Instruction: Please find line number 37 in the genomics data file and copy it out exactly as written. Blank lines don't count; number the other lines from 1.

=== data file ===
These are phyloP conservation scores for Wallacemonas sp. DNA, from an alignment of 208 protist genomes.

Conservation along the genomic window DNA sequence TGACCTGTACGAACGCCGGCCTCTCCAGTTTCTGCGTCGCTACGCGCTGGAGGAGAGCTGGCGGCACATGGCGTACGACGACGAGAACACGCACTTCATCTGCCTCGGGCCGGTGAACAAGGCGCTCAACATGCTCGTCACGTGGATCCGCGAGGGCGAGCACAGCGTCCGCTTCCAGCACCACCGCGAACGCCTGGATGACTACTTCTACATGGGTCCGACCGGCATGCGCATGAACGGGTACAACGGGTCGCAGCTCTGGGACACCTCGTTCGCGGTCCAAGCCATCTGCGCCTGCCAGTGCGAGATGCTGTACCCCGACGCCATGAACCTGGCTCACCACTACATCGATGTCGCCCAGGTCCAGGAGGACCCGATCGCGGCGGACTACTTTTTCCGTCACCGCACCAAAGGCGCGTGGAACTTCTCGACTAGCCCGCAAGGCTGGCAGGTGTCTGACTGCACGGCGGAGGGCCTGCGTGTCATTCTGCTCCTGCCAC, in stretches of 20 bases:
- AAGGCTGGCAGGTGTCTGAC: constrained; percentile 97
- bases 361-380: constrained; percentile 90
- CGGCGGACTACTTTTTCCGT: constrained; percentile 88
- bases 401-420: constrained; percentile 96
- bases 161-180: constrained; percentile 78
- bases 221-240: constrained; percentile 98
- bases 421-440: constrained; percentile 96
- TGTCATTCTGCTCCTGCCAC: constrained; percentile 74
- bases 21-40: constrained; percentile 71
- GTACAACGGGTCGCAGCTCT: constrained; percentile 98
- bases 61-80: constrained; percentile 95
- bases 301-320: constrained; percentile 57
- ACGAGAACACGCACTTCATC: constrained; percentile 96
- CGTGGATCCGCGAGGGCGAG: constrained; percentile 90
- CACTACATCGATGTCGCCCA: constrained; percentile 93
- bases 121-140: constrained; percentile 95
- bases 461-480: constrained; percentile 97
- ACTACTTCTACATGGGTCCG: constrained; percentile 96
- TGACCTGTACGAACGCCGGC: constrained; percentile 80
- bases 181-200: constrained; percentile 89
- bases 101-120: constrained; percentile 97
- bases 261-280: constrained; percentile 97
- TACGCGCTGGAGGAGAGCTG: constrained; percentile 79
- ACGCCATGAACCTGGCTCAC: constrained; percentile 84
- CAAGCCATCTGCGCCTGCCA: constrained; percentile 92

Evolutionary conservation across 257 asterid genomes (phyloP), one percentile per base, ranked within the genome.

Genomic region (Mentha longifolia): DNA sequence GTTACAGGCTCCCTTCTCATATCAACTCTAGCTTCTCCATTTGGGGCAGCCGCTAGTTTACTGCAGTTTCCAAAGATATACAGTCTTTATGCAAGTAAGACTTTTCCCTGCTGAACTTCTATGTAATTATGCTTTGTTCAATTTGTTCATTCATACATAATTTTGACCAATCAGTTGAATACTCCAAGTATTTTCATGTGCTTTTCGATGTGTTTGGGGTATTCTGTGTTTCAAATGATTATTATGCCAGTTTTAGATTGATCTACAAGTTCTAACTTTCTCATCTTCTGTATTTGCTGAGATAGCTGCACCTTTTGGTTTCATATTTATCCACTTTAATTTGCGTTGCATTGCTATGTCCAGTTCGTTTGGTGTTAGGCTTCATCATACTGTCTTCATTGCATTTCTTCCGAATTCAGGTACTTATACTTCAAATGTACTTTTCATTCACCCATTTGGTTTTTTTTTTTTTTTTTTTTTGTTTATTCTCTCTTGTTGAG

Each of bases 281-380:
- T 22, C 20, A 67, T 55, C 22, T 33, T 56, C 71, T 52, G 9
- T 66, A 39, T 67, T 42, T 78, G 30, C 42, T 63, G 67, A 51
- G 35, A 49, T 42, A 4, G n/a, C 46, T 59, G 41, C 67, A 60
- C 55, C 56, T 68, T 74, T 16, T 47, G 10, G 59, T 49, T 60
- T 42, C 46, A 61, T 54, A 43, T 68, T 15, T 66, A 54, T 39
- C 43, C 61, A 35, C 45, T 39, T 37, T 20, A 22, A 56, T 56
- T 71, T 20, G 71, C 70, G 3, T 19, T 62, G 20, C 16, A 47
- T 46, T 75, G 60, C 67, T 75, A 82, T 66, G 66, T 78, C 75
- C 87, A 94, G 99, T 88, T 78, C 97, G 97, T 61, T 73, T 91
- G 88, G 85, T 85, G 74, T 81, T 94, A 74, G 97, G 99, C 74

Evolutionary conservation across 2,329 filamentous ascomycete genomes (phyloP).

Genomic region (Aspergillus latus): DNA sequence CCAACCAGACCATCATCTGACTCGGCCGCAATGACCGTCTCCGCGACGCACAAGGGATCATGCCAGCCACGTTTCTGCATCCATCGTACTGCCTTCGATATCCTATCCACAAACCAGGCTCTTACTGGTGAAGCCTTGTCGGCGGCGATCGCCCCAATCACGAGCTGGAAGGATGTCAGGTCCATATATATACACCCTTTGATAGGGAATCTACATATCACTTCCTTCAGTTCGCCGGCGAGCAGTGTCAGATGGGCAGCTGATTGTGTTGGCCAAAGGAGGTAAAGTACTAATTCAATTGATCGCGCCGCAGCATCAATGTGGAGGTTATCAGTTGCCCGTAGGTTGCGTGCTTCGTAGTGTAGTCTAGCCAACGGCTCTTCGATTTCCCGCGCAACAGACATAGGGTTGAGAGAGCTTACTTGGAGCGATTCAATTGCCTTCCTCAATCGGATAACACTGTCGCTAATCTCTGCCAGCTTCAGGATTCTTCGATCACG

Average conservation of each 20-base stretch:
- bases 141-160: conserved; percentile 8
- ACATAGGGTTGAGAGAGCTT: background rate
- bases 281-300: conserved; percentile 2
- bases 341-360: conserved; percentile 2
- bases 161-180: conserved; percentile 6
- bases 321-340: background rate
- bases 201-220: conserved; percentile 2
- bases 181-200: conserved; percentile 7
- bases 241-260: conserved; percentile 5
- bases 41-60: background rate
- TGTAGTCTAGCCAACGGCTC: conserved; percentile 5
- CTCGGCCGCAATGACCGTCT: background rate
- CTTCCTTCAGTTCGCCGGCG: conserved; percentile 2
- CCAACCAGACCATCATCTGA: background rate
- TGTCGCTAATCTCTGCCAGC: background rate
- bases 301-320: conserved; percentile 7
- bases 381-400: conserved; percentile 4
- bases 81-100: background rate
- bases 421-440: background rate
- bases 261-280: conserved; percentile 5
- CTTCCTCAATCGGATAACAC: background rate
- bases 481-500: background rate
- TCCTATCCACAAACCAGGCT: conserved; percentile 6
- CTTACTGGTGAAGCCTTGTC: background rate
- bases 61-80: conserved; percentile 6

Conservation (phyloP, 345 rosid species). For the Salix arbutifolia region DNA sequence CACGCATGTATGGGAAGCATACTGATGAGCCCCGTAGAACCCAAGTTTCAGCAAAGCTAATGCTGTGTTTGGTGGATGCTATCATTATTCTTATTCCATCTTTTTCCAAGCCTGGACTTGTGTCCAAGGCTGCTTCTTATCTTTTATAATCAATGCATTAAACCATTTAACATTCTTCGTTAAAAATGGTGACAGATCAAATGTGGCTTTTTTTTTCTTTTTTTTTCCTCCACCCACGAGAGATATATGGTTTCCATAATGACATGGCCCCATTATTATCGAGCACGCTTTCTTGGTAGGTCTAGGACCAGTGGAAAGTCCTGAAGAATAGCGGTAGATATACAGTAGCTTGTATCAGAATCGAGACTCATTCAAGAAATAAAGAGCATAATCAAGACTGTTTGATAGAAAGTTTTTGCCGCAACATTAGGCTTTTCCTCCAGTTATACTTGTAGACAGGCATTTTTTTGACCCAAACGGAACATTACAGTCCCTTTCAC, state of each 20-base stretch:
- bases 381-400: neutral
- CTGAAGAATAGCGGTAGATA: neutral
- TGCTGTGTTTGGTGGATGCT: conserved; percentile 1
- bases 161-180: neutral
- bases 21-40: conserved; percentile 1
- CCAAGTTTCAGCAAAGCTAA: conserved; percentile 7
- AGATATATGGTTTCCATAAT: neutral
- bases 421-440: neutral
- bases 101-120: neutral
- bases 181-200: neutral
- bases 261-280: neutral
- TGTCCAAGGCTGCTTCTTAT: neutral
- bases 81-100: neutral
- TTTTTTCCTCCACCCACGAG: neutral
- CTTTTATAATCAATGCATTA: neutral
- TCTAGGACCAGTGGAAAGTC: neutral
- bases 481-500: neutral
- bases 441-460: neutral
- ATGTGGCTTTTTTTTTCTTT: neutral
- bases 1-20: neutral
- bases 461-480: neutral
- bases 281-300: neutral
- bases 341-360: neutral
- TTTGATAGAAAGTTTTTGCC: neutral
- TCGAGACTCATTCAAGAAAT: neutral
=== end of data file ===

- T 71, T 20, G 71, C 70, G 3, T 19, T 62, G 20, C 16, A 47